The Paths of Sefarad
Network of Jewish Quarters in Spain
A journey in time through Jewish Spain
For many centuries, until 1492, the Iberian Peninsula was a mosaic, a melting pot of peoples, cultures and religions. The presence until this time of Jewish communities embellished the urban geography of Spain. These communities developed their own culture, practised their customs and their religion and went about their social life in close contact with both Christian and Arab communities. The wealth left by this reality is a common inheritance, a collective heritage of many of Spain´s peoples. The Routes of Sefarad are a suggested journey through the most notable Jewish quarters.
The Network of Jewish quarters in Spain offers the traveller an abundance of information. We can highlight: Cáceres. In the oldest section of this proud monumental site, a World Heritage Site, the Old Jewish quarter stands out because of its curled, irregular layout which combines long steep streets with 220 small squares and recondite places. Córdoba. The group of beautiful streets which form the Jewish quarter envelop the traveller in their peculiar Andalusian charm. A visit to the small synagogue, the cool interior courtyards, the statue of Maimónides and the Calahorra Gate makes for an unforgettable experience. Girona. A mysterious enclave of great prestige, this beautifully preserved Jewish quarter reflects the essence of Jewish life. With the bustling Força street which forms its axis, and such emblematic narrow streets as Cúndaro and Sat Llorenç, which is home to the Centro Bonastruc ça Porta. Hervás (Cáceres). Rustic and extremely original, a jewel of both plain and more colourful architectural findings, which can be seen in the arrangement of some houses built with poor materials from the humble River Ambroz itself which almost laps at the rocky edges of this Jewish quarter of Extremedura. Oviedo. The capital of the Principality of Asturias was a significant Jewish enclave during the Middle Ages. It had a large synagogue which was located inside the beautiful historic quarter, within the city walls and around which the Jews moved freely. Ribadavia (Ourense). Set apart by its solid and well preserved limestone from the Galician region, the personal Jewish quarter takes on its best appearance during the celebration of the Festival of History, which is held in July and relates the life and experiences of Jewish converts. Segovia. This city of Castilla-Leon, a World Heritage Site, has a valuable restored Jewish quarter which begins with a visit to the former synagogue, today the church of Corpus Christi, and can be rounded off with a look at the remains of the Jewish cemetery. Toledo. The whole mazy urban network of the Jewish quarter of Toledo reflects the honour, with its two emblematic synagogues of El Tránsito and Saint Mary the White, of the prestige which converted Toledo into an essential centre of western Judaism. Tortosa (Tarragona). Prestigious bankers, traders and men of letters lived in the Catalan Jewish quarter, next to the mouth of the Ebro. It was then a site of great confluence which today still seduces the visitor with the colourful maritime feel of its streets, cross-streets and small squares. Tudela (Navarre). The cradle of the esteemed traveller Benjamín de Tudela, the Jewish quarter of Tudela was an outstanding centre in Medieval Navarre . It still retains its chaotic layout and the unquestionable Hebrew style of cramped streets, lamp posts and winding urban arrangement.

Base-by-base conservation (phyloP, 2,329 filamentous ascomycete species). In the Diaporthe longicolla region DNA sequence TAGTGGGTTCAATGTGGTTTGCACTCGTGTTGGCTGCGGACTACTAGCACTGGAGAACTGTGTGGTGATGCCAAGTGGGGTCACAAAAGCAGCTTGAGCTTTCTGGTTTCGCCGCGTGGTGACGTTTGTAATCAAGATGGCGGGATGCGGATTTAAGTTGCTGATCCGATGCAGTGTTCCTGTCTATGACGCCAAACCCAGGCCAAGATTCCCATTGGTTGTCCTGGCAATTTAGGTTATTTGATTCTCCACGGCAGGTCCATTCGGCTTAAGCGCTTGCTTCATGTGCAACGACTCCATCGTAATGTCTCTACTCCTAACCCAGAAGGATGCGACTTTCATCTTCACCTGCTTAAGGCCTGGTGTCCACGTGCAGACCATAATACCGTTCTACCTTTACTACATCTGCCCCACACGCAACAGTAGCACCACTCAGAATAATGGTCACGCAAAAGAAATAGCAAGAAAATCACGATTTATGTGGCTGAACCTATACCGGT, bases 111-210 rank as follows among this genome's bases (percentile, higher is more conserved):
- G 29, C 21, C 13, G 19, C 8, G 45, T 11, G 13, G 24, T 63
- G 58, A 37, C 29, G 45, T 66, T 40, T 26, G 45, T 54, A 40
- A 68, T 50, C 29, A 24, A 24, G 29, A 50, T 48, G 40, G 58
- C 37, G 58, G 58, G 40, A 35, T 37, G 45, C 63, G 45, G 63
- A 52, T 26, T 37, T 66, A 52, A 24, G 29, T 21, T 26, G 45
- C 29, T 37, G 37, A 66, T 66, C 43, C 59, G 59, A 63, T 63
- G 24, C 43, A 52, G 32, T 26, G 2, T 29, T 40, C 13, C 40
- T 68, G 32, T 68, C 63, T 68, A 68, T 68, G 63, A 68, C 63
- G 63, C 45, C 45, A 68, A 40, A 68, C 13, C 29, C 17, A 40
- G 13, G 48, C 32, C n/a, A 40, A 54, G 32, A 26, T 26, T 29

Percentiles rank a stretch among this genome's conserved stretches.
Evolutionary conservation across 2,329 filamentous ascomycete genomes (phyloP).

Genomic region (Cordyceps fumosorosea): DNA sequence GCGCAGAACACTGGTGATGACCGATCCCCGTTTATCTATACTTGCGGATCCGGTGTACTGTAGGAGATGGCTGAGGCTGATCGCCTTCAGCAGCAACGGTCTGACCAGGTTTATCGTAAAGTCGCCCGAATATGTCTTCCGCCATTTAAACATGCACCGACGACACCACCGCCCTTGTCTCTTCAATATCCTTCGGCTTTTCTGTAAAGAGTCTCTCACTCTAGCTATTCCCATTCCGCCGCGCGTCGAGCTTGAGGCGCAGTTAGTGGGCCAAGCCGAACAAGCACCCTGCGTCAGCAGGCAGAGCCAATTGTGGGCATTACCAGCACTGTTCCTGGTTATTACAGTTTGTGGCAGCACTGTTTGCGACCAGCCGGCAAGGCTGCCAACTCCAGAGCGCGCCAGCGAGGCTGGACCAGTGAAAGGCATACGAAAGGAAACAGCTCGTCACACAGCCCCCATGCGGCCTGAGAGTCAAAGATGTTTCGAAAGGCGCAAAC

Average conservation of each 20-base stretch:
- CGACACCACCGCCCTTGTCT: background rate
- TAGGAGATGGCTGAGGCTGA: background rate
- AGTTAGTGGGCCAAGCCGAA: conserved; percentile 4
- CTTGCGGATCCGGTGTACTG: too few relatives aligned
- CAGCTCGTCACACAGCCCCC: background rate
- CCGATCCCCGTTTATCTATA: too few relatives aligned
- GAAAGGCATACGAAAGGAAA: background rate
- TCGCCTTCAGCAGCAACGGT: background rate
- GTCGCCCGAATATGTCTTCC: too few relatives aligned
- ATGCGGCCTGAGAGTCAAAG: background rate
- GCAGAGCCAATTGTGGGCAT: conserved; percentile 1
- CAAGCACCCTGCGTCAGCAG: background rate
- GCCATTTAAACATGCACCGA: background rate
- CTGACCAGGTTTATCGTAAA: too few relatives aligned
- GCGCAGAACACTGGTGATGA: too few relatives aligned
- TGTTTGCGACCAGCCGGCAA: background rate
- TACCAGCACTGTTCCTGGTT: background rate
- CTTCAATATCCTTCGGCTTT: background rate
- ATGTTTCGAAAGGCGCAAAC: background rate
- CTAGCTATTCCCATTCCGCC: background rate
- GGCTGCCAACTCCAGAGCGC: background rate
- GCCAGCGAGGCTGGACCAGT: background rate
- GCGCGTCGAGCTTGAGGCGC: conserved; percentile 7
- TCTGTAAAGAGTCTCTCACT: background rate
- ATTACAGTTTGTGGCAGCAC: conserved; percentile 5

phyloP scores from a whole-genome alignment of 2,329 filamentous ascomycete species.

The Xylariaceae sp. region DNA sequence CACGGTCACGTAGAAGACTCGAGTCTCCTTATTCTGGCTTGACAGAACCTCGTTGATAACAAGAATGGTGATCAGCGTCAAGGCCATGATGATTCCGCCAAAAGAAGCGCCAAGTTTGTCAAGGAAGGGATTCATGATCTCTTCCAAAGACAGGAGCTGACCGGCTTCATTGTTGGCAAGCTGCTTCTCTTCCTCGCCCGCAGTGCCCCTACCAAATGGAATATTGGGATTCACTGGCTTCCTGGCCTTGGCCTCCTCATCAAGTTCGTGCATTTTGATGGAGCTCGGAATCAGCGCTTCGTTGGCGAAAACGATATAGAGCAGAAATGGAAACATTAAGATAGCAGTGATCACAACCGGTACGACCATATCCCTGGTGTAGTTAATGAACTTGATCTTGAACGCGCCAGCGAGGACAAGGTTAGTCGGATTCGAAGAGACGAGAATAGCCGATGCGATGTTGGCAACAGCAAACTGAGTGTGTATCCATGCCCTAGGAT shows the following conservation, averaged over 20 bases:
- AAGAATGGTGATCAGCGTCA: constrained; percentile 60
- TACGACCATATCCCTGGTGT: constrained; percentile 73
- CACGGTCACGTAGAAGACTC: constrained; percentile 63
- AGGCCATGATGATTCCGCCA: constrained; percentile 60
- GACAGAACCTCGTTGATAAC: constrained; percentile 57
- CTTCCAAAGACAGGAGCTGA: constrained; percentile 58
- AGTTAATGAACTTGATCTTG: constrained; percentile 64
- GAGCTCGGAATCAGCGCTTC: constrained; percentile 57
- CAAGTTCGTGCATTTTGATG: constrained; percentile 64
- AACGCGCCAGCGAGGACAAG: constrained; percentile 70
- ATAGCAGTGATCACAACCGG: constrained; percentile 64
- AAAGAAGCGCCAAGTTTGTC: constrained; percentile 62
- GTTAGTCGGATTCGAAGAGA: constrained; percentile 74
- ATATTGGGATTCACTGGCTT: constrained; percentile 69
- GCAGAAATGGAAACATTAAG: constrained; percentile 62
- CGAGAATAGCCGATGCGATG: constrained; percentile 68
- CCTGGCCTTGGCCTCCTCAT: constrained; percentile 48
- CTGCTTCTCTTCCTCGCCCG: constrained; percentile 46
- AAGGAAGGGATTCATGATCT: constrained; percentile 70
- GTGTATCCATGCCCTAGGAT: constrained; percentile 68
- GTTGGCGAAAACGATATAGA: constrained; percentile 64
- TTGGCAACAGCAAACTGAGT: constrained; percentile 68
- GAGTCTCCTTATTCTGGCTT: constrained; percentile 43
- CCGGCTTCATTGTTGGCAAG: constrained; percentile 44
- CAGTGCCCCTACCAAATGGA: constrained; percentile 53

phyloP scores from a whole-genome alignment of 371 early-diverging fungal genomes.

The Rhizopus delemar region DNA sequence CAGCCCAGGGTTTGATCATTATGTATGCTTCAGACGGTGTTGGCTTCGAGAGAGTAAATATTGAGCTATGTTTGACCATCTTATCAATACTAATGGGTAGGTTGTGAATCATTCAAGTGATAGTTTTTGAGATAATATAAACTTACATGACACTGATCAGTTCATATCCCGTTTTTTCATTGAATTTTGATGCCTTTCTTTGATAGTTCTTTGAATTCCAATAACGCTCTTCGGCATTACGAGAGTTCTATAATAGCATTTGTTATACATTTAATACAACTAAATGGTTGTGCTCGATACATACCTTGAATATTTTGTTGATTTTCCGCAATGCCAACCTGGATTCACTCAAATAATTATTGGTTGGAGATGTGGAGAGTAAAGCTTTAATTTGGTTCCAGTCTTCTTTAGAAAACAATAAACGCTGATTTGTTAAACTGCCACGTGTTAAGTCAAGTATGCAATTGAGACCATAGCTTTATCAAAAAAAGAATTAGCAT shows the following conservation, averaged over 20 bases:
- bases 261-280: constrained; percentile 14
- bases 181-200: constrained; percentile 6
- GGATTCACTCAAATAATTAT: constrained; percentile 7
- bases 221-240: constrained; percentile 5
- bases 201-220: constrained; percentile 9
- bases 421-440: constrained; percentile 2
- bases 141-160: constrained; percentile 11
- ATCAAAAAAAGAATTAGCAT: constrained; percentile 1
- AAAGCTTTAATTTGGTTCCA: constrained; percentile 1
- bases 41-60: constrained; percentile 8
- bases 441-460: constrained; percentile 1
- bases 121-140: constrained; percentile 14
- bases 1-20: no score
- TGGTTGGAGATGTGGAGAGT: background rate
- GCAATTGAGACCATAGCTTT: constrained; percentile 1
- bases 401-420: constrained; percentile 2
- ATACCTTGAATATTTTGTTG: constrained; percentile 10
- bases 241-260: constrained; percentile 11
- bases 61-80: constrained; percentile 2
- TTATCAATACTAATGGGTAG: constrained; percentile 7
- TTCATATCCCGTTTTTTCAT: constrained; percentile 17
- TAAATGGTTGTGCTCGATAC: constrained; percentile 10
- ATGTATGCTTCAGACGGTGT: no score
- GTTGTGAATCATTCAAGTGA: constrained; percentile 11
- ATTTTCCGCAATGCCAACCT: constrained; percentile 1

This route has been designated a Major Cultural Route by the Council of Europe.
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